Legal claims against a Maryland nursing home generally fall into three categories: abuse, neglect, or medical malpractice. Medical malpractice claims arise in the nursing home setting when healthcare professionals in nursing homes provide medical care for the residents. In these cases, plaintiffs have to make sure to comply with the additional requirements for medical malpractice claims.
In a recent case against a nursing home, a resident’s daughter brought a negligence claim against the nursing home and several nurses after the resident fell and died as a result of her injuries. Shortly after the resident’s death, the daughter’s lawyer mailed the nursing home a letter stating that the nursing home and “its employees” were negligent and that their negligence caused the resident’s death. The plaintiff later filed a lawsuit against the nursing home and against several nurses at the nursing home. The nurses filed a motion to dismiss, arguing that the daughter did not comply with the state’s pre-suit requirements.
The issue before that state’s supreme court was whether the letter sent to the nursing home was sufficient pre-suit notice to the nurses named in the lawsuit. Under that state’s laws, a plaintiff must provide at least sixty days’ notice to the defendant before bringing a claim, notifying the defendant of the legal basis of the claim, the type of damages being sought, and the nature of the injuries suffered.
The court held that because the plaintiff sued the nursing home as well as several nurses in their individual capacity, each party constituted a separate defendant, and each required their own pre-suit notice. The court explained that the statute requires exact compliance and that the plaintiff failed to strictly comply with the law. Therefore, the court dismissed the claim against the nurses.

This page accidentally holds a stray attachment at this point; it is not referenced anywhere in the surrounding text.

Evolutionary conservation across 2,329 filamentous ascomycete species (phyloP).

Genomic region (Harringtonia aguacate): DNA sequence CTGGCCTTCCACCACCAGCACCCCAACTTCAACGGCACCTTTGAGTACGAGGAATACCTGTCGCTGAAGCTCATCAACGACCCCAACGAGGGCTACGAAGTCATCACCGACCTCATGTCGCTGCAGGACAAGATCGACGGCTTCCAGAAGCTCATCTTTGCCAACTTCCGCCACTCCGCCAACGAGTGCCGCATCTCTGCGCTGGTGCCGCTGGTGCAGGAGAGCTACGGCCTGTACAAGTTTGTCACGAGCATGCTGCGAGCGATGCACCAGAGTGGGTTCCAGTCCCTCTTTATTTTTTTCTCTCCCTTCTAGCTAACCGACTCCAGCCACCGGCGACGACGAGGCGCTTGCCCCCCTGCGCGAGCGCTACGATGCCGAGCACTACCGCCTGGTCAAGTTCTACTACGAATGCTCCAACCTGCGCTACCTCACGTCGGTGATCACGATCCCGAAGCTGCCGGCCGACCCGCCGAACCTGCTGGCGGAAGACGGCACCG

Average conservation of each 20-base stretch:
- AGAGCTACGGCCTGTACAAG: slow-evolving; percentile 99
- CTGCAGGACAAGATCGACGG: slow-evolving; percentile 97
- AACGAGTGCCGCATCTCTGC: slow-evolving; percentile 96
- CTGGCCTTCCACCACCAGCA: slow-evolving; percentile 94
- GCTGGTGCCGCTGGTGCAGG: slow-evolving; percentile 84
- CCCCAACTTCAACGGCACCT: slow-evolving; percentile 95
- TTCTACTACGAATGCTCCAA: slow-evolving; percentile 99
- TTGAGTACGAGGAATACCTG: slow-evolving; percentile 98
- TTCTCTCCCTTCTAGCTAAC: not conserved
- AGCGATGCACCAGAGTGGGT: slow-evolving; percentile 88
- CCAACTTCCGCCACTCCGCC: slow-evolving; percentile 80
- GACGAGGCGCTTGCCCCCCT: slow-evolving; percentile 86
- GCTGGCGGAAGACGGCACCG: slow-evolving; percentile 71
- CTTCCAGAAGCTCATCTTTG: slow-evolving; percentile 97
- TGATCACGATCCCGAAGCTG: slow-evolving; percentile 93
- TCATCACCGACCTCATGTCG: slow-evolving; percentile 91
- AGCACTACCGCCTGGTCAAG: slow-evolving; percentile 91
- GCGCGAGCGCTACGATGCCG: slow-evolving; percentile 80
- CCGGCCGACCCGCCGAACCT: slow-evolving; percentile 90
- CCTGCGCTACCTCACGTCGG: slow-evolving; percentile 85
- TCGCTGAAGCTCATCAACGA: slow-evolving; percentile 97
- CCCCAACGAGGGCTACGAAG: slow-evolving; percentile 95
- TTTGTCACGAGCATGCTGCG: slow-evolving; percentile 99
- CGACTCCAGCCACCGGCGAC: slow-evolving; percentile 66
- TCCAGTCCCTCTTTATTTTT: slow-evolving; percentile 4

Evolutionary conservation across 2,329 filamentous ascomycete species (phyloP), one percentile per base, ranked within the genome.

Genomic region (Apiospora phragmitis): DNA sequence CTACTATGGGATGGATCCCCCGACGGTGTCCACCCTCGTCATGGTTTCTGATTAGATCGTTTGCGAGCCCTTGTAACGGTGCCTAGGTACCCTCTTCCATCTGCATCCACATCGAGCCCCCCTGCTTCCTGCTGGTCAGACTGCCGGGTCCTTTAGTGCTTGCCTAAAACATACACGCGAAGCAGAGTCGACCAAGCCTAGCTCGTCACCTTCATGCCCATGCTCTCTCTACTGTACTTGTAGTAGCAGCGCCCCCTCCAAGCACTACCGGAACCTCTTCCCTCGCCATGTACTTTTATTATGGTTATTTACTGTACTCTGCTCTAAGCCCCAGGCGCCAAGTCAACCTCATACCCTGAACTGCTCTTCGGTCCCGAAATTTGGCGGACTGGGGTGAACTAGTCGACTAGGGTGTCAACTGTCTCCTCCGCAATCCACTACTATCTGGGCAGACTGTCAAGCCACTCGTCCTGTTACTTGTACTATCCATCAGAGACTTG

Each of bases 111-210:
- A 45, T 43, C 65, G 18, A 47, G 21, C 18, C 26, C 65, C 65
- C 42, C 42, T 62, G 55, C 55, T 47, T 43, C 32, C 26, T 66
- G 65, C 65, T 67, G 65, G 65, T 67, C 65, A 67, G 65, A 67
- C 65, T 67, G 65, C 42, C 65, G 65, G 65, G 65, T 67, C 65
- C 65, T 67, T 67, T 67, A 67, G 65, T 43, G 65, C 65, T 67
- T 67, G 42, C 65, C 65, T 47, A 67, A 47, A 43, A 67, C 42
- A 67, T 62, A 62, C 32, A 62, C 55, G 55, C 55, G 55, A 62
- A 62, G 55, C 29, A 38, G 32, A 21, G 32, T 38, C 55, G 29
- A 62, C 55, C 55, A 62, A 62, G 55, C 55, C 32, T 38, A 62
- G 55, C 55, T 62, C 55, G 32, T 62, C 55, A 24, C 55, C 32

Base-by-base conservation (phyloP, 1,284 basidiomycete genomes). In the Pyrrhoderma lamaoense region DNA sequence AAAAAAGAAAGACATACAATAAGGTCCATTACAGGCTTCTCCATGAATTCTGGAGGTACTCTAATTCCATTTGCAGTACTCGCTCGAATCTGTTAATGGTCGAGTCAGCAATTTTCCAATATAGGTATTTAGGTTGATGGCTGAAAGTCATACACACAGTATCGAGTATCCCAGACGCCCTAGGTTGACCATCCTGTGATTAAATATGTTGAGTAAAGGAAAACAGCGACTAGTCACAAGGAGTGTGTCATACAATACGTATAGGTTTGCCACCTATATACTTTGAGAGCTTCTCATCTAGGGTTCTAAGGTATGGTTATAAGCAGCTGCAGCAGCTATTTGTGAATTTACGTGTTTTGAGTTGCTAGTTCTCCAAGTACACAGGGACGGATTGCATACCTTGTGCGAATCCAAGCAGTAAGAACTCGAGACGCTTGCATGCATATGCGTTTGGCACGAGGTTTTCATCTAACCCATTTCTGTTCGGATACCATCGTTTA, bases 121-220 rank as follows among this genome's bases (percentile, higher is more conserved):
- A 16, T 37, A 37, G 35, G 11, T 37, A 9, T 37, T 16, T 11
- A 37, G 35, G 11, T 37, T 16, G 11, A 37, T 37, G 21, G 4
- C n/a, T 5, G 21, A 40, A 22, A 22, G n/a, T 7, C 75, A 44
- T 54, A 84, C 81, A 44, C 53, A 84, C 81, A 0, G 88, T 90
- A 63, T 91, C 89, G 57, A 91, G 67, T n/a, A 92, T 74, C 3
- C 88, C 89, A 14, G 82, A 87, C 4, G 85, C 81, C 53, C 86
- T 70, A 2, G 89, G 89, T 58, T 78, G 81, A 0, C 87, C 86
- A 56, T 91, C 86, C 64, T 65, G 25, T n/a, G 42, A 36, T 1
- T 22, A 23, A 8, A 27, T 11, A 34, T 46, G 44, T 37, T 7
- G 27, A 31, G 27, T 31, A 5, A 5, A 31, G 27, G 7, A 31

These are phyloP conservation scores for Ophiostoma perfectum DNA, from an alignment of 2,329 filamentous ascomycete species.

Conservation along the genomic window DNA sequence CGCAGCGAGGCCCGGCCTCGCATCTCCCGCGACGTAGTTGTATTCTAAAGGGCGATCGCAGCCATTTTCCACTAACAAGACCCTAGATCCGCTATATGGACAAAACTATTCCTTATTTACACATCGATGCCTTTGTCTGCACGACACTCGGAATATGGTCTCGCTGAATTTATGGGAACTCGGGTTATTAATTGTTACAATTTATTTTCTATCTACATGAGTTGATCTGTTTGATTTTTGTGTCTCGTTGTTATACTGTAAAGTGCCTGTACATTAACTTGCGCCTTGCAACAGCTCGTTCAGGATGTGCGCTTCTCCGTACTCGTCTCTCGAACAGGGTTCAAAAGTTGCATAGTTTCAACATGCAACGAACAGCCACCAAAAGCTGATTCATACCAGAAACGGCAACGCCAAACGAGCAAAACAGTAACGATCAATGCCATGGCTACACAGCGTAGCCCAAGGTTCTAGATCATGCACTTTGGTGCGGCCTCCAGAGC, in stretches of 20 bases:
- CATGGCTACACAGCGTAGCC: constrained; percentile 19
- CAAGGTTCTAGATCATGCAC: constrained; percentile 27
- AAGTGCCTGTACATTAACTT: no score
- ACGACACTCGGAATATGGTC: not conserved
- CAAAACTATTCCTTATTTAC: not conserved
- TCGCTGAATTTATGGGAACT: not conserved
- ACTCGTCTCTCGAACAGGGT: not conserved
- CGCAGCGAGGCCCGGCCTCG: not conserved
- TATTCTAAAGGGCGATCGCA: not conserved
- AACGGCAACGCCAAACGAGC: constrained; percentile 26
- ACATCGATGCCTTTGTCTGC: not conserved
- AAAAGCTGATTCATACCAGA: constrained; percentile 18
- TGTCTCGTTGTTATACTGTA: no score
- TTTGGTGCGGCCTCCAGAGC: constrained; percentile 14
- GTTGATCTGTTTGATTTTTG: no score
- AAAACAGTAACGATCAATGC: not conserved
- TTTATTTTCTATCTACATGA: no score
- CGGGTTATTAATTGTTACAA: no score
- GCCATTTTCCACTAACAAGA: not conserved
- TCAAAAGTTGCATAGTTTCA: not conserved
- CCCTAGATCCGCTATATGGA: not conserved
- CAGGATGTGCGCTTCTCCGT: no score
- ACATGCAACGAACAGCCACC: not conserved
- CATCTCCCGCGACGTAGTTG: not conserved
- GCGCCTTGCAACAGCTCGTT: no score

Medical Malpractice Requirements in Maryland
In Maryland, medical malpractice claims are governed by the Health Care Malpractice Claims Act. Medical malpractice claims have special requirements. Under the Act, a plaintiff must file a certificate from a qualified expert attesting to the health care provider’s negligent conduct within 90 days of the date of the medical malpractice complaint. The certificate must be served on all parties to the claim. The reason for requiring the certificate is to dismiss frivolous lawsuits by requiring an expert’s opinion. If a plaintiff is not able to file the certificate within 90 days, the plaintiff may obtain an extension with the court’s approval. A defendant, in turn, must submit a document from a qualified expert attesting to the healthcare provider’s compliance with the standard of care, or to the lack of causation of the alleged injury within 120 days of the service of the plaintiff’s certificate.
Contact a Personal Injury Attorney
If you believed a loved one has been abused or neglected at the hands of a nursing home, other residents are likely in danger as well. Do not waste any time before contacting an experienced Maryland personal injury attorney who can advise you on how to proceed. The Maryland nursing home attorneys at Lebowitz & Mzhen, LLC can assist you by skillfully handling a claim against those responsible for your loved one’s poor treatment and care. Call Lebowitz & Mzhen personal injury lawyers for a free consultation at 1-800-654-1949 or contact us through our website today.
More Blog Posts:
According to New Study Inadequate Staffing Levels Plague Nursing Homes in Maryland and Nationwide, Maryland Nursing Home Lawyer Blog, published September 28, 2018.
Medical Malpractice Claims in Maryland Nursing Homes, Maryland Nursing Home Lawyer Blog, published October 5, 2018.